Here are news and opinion stories educators, advocates, policy wonks and makers are talking about today:

Don’t Complain About Charter Schools, Compete With Them
Education debates are like urban myths. With every retelling, they gain more traction. Take the debate over charter schools: the battle lines have been the same for twenty years. The charter crowd says they’re the best hope for poor kids. The anti-charter folks call them a plot to privatize public education and accuse them of taking all the top kids and keeping out the most challenging. The benefit of this dynamic is that it’s familiar. It holds just enough truth that it has staying power. It serves an important political purpose for the storytellers. The problem is that can prevent these storytellers from responding to reality—in this case the real impact of charter growth on traditional districts and schools. (EducationNext)

Schools throughout the country are grappling with teacher shortage, data show
Lynn Sorrells started teaching 26 years ago because she loved seeing the light-bulb moment when a kid grasped a new concept. She still does. But as principal of a high school in Dorchester County, Maryland, she is struggling to find an algebra and geometry teacher just weeks before her school year is set to begin. As students head back to school, Sorrells’ district is one of hundreds across the country grappling with a growing teacher shortage — especially in key areas such as math and special ed. (CNN)

New Study: KIPP Pre-K Has Big — and Possibly Lasting — Impact on Early Student Achievement
Earlier is better when it comes to the KIPP charter network, suggests new research released Tuesday. Researchers with Mathematica Policy Research, an independent group, found positive effects both for the combination of KIPP pre-K and KIPP early elementary grades and for KIPP pre-K programs alone. “We believe it’s never too early to begin a KIPP education, and these findings show that starting KIPP at a young age can put our students on the path towards long-term success in college and life,” Susan Schaeffler, executive director of KIPP DC, said via email. Researchers studied KIPP pre-K programs at two elementary schools in Houston and one in Washington, D.C., between 2011 and 2016. (The 74)

DOE And Rejected Vendor Clash Over Maui Bus Driver Shortage
An ongoing shortage of school bus drivers on Maui has turned into a heated exchange of words in recent days between Department of Education officials and the bus vendor that lost some of the island’s bus routes to a competitor last year. Roberts Hawaii, which operates school and tourism buses, took out a half-page ad in The Maui News last Thursday, accusing the DOE of having “refused to take corrective action” and urging parents to contact their elected officials to express frustration with the situation. (Honolulu Civil Beat)

New study suggests STEM education needs a rebrand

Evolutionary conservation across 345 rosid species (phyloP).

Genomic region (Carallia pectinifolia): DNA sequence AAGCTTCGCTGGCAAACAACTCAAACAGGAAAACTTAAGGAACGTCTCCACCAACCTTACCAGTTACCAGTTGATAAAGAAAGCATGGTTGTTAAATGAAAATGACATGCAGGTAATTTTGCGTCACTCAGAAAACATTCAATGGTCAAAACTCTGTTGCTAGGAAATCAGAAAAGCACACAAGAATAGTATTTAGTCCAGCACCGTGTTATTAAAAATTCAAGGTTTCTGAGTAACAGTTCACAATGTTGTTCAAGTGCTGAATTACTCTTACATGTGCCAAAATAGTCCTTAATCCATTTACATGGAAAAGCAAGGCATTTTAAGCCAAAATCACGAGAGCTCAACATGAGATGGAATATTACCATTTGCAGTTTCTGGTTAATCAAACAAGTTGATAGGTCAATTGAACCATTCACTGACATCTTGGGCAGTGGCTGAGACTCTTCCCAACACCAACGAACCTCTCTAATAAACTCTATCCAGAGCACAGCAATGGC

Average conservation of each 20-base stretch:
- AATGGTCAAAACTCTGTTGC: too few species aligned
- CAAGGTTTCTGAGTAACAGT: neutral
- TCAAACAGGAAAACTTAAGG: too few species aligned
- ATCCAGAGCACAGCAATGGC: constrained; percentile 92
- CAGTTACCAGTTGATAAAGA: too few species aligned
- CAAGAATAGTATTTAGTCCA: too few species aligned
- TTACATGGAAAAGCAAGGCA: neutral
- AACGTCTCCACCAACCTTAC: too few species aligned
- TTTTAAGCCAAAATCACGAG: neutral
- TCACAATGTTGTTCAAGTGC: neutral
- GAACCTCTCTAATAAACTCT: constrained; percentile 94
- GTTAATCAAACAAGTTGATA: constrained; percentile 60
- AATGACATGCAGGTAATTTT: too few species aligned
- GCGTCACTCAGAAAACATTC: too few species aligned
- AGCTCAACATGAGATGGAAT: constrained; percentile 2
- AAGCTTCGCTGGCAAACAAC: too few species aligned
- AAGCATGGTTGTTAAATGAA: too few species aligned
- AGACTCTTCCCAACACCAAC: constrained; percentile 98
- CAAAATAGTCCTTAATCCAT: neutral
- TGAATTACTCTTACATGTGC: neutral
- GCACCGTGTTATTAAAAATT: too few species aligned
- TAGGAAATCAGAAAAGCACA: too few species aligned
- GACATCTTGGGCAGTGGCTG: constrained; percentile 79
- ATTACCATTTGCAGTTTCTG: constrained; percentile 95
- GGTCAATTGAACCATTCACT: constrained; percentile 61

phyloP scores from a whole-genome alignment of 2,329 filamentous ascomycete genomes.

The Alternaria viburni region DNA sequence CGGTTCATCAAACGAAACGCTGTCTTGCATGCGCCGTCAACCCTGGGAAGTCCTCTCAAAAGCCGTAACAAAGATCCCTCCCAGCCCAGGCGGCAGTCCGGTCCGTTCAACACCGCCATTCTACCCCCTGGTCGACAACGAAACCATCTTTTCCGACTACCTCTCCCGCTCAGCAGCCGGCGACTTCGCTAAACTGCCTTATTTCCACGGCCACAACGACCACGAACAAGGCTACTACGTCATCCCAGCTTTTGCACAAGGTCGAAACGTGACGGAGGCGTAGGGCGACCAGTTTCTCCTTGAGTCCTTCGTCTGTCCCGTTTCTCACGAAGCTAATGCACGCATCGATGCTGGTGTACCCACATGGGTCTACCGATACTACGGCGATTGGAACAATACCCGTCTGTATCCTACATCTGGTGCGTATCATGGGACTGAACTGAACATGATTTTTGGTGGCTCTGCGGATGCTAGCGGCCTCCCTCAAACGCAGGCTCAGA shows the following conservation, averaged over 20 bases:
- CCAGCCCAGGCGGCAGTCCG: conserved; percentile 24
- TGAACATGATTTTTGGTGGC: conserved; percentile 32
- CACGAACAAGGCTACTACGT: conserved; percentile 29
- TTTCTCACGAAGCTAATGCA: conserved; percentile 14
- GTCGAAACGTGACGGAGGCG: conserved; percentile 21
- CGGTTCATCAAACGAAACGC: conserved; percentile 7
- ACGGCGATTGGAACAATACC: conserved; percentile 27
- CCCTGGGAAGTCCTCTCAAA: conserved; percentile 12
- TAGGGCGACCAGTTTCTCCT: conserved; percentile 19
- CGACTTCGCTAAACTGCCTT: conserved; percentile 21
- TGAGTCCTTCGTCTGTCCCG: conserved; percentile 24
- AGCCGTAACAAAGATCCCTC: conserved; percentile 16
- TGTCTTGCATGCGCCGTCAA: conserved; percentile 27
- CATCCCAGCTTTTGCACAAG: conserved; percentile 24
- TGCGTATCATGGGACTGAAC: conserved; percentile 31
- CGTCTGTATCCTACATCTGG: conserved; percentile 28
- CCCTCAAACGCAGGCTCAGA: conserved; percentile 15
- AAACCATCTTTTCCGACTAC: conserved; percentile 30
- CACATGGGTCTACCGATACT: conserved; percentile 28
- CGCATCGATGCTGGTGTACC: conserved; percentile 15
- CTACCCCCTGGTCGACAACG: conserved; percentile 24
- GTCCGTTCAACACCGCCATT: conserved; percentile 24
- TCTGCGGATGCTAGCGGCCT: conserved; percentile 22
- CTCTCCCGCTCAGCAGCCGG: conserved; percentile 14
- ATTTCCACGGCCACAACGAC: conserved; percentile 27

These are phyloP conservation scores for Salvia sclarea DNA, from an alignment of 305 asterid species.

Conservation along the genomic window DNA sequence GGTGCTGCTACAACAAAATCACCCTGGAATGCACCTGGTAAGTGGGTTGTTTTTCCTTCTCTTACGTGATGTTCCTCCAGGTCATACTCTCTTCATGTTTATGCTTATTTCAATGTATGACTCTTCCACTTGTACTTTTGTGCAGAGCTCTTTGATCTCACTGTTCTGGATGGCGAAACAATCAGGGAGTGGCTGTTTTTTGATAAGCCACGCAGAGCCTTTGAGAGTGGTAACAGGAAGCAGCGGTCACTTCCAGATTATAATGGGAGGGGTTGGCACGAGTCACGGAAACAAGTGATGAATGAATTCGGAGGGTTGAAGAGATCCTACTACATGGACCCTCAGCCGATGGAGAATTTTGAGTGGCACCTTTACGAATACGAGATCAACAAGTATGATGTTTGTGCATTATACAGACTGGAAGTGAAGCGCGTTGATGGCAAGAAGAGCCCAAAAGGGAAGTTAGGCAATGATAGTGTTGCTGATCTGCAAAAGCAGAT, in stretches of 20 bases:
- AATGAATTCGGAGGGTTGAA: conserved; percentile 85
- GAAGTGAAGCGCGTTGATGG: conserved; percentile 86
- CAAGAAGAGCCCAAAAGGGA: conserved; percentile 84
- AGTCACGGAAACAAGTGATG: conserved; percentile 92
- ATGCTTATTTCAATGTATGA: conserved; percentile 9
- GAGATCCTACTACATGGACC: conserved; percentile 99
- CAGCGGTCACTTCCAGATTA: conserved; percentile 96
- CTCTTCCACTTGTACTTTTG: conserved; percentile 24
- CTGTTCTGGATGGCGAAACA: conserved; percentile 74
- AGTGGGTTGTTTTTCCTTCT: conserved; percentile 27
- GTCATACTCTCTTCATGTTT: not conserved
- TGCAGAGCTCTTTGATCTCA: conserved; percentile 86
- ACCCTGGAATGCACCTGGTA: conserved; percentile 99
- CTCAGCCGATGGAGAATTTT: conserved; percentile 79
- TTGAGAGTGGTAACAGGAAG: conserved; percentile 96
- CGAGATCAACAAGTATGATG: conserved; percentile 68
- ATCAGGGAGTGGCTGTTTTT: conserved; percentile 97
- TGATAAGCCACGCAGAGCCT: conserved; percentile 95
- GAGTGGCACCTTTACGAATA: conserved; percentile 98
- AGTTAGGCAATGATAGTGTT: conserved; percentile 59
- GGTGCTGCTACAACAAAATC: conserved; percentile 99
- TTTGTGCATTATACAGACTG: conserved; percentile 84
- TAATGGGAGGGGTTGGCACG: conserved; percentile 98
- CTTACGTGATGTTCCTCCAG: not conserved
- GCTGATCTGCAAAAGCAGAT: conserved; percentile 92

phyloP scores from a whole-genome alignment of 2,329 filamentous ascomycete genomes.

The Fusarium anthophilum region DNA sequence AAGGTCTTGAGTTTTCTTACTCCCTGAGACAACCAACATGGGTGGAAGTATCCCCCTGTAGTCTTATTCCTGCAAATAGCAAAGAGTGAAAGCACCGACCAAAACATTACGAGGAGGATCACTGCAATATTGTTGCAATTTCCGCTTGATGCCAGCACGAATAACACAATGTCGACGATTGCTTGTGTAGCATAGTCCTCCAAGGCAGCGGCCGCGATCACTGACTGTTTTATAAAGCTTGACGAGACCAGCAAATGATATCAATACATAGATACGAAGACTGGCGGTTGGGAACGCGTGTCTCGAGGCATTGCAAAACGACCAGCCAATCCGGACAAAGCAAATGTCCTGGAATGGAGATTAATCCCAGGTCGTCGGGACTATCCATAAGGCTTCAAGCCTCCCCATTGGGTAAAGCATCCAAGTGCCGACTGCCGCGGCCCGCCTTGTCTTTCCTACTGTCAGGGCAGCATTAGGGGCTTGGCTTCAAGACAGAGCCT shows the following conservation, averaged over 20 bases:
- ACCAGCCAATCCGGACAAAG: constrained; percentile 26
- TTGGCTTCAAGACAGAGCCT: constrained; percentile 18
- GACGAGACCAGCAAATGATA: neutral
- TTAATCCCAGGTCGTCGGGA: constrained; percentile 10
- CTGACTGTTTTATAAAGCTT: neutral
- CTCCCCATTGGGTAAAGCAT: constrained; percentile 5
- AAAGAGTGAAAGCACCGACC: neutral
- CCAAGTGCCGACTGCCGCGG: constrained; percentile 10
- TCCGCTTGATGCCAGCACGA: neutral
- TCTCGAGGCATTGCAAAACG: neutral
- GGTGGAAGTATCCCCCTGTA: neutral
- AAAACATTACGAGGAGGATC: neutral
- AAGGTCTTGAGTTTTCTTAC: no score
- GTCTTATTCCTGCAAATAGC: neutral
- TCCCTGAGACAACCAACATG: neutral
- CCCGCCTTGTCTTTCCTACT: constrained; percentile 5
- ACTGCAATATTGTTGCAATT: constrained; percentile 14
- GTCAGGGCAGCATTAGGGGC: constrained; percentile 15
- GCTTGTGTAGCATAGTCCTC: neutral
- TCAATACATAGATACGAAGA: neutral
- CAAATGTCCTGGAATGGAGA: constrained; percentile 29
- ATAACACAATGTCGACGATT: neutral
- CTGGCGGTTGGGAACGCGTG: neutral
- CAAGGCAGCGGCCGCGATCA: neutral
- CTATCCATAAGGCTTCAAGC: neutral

A new study conducted by Atlanta-based Randstad US puts a new focus on STEM education and shows that students lose interest in science, technology, engineering and math as they get older. The study hits home for school districts across metro Atlanta, where schools can spend years working to become STEM-certified by the state. The study shows younger students are more interested in STEM studies and have more confidence in STEM skills than older students. (WXIA)

Teachers union, city schools officials head to arbitration over layoffs
The Baltimore Teachers Union and school district lawyers are scheduled to meet next month to discuss grievances filed by union leaders over the district’s handling of layoffs of teachers and classroom aides earlier this summer. An arbitration hearing is scheduled for Sept. 6, one day after the start of the new school year. The union wants the layoffs rescinded and affected employees reinstated with full back pay and benefits until the school district complies with the terms of the teachers’ contract. The union also wants laid off teachers to be placed in vacant positions within the school system. (The Baltimore Sun)

New York
NYC’s, state’s math, reading scores up in 2017
New York City students showed slight gains over the past year in reading and math test scores, according to testing data released Tuesday by the state Education Department. Among the city’s third through eighth graders — 40.6 percent passed the state’s standardized reading exams this year, compared to 38 percent last year. The proportion of city students who passed the state math exams increased to 37.8 percent in 2017, compared with 36.4 percent in 2016. (Newsday)

McQueen directs Hopson to share Memphis student information with charter operator
Tennessee’s education chief has sided with a charter operator in the ongoing tug-of-war between Shelby County Schools and the state’s Achievement School District over student contact information. Commissioner Candice McQueen directed Superintendent Dorsey Hopson on Monday to immediately share the information requested by Green Dot Public Schools. She said the district’s refusal violates a new state law by withholding information that charter operators need to recruit students and market their programs. (Chalkbeat)

Mimi Woldeyohannes is the Executive Assistant to the CEO at 50CAN. She lives in Maryland.


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